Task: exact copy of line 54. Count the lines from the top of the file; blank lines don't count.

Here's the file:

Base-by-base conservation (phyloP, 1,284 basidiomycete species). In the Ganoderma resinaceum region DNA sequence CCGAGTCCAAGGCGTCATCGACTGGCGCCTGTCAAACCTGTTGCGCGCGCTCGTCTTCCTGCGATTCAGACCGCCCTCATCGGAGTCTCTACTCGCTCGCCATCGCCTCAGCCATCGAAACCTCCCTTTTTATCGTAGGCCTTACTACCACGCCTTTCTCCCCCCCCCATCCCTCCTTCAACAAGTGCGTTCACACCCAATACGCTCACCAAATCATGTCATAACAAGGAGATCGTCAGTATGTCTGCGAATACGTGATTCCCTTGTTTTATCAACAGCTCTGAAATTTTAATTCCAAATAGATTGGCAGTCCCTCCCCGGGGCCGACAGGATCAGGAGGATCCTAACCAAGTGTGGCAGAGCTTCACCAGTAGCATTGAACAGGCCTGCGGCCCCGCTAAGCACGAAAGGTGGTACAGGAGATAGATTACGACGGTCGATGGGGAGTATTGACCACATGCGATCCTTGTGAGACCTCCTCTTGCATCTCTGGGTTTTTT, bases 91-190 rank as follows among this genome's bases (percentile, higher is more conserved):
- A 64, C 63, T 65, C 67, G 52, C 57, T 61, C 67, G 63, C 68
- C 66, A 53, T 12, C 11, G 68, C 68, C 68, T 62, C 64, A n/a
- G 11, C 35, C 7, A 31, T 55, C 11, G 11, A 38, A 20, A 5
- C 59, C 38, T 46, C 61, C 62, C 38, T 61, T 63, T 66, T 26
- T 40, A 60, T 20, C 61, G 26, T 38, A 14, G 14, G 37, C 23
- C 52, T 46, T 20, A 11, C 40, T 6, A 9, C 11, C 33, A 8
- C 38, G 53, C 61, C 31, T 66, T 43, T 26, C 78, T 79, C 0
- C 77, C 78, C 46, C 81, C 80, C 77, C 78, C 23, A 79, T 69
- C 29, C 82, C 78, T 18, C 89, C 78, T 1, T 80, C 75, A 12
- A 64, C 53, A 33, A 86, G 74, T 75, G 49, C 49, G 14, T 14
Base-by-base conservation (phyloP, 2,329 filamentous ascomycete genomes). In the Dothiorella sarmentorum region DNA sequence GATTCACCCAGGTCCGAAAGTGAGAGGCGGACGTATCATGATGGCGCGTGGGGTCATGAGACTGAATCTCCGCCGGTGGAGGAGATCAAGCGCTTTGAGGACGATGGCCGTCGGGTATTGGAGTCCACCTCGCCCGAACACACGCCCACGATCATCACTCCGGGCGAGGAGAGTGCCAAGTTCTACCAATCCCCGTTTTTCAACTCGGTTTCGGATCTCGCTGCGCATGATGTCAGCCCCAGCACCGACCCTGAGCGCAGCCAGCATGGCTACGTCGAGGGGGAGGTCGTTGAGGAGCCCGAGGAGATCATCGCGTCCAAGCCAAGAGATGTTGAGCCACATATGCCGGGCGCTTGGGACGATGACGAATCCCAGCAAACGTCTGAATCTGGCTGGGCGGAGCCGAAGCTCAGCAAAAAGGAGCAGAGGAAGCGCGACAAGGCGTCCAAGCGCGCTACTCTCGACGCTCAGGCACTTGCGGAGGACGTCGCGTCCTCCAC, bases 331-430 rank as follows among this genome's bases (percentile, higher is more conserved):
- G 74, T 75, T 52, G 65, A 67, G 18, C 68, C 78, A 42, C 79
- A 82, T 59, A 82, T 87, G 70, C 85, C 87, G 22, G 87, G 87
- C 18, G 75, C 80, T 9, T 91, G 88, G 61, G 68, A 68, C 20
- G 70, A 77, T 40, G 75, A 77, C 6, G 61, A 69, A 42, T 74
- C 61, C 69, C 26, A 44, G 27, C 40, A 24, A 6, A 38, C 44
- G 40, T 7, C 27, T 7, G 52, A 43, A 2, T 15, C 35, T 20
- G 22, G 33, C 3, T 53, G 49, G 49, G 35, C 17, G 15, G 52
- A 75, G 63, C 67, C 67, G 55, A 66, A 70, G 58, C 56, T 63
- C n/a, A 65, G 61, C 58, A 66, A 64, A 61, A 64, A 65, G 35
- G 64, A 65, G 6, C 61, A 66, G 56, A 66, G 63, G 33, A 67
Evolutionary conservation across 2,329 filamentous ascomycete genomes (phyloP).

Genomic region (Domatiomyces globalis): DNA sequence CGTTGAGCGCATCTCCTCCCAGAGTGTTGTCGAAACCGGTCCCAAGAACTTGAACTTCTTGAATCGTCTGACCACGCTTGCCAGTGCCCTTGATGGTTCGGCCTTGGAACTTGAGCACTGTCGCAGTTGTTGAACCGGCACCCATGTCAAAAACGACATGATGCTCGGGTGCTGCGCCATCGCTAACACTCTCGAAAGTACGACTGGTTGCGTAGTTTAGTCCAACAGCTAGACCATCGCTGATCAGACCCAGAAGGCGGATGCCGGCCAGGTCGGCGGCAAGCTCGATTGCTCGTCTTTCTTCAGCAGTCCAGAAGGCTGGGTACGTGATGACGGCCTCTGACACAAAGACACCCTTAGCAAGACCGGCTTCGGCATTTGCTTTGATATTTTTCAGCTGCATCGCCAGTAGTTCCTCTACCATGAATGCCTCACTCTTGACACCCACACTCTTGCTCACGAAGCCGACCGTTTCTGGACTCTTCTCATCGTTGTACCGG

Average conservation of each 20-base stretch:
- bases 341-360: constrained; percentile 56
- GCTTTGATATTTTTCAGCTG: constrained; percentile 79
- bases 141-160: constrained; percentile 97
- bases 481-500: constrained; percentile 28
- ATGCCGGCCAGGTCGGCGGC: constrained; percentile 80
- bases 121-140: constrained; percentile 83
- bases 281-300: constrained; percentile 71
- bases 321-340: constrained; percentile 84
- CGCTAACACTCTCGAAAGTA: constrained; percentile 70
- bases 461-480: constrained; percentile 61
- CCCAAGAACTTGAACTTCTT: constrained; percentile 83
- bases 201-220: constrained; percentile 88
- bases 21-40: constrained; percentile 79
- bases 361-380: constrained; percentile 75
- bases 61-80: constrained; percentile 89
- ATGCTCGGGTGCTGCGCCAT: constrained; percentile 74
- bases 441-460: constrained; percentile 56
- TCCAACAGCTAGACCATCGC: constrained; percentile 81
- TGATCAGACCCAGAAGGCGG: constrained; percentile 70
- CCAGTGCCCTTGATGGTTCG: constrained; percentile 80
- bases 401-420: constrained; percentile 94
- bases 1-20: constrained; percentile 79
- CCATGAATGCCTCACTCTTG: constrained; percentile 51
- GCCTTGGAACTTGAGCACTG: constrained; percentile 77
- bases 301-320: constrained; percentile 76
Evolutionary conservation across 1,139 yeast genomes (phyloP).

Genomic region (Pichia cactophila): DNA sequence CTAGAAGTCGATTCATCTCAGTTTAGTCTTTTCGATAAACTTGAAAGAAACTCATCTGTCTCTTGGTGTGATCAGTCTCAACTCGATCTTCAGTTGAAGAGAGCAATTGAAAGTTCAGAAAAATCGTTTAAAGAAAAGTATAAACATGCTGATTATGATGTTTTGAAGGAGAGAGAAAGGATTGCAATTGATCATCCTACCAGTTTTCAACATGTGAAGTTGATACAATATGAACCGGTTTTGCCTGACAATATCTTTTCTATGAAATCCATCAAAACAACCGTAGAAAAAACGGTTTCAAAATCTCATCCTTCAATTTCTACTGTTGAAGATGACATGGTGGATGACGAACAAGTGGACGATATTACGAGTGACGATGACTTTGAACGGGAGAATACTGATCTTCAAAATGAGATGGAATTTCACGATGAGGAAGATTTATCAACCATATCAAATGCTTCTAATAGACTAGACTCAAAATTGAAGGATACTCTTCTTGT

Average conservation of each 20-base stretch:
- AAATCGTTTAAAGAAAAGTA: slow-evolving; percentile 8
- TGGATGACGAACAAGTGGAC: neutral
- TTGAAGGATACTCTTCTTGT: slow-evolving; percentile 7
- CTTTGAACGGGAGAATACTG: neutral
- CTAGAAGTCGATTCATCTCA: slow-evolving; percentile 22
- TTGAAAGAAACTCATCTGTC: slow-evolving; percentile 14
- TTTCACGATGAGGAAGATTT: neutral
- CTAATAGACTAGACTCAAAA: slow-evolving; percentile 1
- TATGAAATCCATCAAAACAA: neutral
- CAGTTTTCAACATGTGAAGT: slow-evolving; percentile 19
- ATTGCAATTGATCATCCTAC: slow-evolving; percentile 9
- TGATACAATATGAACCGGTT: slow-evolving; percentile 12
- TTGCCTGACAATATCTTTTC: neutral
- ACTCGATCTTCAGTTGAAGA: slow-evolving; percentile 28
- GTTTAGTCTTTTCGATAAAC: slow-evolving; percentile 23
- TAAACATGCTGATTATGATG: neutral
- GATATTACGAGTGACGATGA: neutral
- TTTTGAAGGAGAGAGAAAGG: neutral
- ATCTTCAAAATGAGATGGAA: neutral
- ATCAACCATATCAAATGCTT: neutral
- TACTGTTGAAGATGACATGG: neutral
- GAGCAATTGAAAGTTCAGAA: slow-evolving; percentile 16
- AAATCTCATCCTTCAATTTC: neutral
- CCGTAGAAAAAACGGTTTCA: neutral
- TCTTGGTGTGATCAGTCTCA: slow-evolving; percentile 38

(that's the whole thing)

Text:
- AAATCGTTTAAAGAAAAGTA: slow-evolving; percentile 8